Braided Area Rug Designs: Beyond the Oval
The traditional perception of the braided area rug is that of a staid and dowdy oval. But there’s a whole new world of braided rugs out there.
How Are Braided Rugs Made?
Traditionally, these rugs consist of a long continuous braid of cotton rags of different colors and patterns, most often in dark colors so dirt won’t show, and most often in a given range of colors to coordinate with one’s décor. The craftsman begins by braiding a length that’s 1/3 the total length of the desired finished product, then turns it back on itself making an elongated spiral, the rows of which are laced together with strong thread. As the braid spirals outward, the oval shape is created. As a variant, a round rug is created when the braid is spiraled right from the center rather than from the elongated initial braid.
New Fabrics, Colors and Designs
The huge majority of braided rugs available are still in these traditional shapes. However, there have been noteworthy innovations in fabric and design even within the oval rug world. Fabrics are now more soil-resistant and come in lighter colors or even monochrome. Alternate fabrics such as wool and chenille give the rugs a whole different look, feel and price range. There are large numbers of braided rugs with designs on them, mostly in country-ish themes and mostly stamped onto a traditional rug.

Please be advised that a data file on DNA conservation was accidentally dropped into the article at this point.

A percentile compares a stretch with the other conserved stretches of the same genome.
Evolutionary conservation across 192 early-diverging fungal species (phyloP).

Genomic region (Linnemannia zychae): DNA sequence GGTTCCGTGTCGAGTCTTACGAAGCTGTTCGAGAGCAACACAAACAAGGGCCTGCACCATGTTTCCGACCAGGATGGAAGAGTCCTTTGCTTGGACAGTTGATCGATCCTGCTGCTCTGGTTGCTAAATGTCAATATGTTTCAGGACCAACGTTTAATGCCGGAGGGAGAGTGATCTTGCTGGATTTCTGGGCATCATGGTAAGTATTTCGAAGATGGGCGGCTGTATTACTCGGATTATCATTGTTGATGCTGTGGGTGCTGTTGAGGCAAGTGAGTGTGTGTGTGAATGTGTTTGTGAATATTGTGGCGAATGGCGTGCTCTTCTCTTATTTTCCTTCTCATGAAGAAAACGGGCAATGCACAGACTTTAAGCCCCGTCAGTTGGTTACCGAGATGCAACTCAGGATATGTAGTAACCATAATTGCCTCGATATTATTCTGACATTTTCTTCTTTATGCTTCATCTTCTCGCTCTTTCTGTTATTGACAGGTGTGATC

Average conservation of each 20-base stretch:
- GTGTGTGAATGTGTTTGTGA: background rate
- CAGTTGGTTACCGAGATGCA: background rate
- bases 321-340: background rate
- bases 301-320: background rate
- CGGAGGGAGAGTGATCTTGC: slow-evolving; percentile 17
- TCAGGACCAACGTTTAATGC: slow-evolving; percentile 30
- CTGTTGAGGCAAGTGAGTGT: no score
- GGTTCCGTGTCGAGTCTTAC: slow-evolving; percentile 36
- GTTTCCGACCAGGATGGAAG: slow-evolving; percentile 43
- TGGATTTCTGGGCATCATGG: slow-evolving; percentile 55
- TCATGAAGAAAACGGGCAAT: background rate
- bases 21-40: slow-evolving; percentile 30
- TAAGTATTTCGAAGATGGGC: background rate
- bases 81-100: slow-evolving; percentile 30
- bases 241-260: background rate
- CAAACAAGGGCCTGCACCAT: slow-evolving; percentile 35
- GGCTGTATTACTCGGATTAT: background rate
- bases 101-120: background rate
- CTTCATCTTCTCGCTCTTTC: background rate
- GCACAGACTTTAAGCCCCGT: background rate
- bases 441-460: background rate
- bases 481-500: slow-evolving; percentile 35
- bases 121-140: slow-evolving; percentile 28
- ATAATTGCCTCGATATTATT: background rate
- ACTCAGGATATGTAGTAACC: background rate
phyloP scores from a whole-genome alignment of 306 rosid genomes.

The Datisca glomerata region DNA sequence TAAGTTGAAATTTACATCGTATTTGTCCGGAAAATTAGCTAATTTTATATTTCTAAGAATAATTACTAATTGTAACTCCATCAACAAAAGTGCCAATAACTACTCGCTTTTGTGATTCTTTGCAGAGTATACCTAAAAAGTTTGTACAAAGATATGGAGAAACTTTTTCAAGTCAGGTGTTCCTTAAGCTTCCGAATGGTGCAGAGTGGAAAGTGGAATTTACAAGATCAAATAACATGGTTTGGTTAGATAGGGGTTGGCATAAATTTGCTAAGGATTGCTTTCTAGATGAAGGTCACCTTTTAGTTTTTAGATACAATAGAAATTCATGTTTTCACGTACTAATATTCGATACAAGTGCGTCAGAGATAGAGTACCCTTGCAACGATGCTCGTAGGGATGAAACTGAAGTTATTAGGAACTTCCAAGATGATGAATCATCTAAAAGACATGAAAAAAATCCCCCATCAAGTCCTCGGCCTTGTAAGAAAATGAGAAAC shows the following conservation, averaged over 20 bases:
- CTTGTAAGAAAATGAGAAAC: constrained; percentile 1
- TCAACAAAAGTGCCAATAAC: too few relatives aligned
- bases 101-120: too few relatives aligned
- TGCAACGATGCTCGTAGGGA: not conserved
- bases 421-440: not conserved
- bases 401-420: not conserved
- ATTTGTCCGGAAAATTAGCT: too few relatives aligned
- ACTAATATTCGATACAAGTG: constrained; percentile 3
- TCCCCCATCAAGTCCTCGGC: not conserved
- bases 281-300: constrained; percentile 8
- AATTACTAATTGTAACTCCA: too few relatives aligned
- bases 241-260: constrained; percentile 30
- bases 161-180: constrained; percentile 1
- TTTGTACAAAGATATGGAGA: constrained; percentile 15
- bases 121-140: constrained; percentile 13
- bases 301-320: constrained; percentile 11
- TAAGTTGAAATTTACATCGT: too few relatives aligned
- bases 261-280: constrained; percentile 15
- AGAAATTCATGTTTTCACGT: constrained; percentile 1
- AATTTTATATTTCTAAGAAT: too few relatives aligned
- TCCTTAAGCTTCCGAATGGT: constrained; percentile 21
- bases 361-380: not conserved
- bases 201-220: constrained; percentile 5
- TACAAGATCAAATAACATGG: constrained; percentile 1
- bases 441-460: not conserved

When Is a Square Not Square?
Square and rectangular braided area rugs are sort of the “new kid in town,” and are a worthy addition to the braided rug pantheon. The most straightforward way to make a square braided rug is to lace rows of straight braids together. The result is serviceable but not particularly compelling. Some rectangular rugs start with the initial long braid and a few rows of oval work, but within a few rounds the corners start to square off as they're turned. The resulting rugs are interesting to look at and a nice change from the oval.
Other square rugs use smaller squares of straight-braided rug and combine them into interesting geometrics by binding them together with braids or sturdy fabric tapes into a sort of collage. Still others have a border or interior of unbraided fabric which has been quilted, pleated or stuffed to make it the same thickness as the braided sections. This gives the rug a more contemporary look.
Where No Braided Rug Has Gone Before
One surprising plaiting method is the creation of a swirling “galaxy” or "whirlpool" pattern. In this, first a small (3”-4”) round braided section is created, and then separate strands of braid are attached octopus-style to the center. New strands of braid are continuously added in as the design spirals outward. Unlike the traditional rugs, the braids are not immediately laced to a preceding row, so there is somewhat more skill involved in keeping the pattern and shape on track. The result is unusual and striking and very contemporary. This is definitely not your mother’s braided rug!
Examples of all these new kinds of braided rug are readily available on the internet.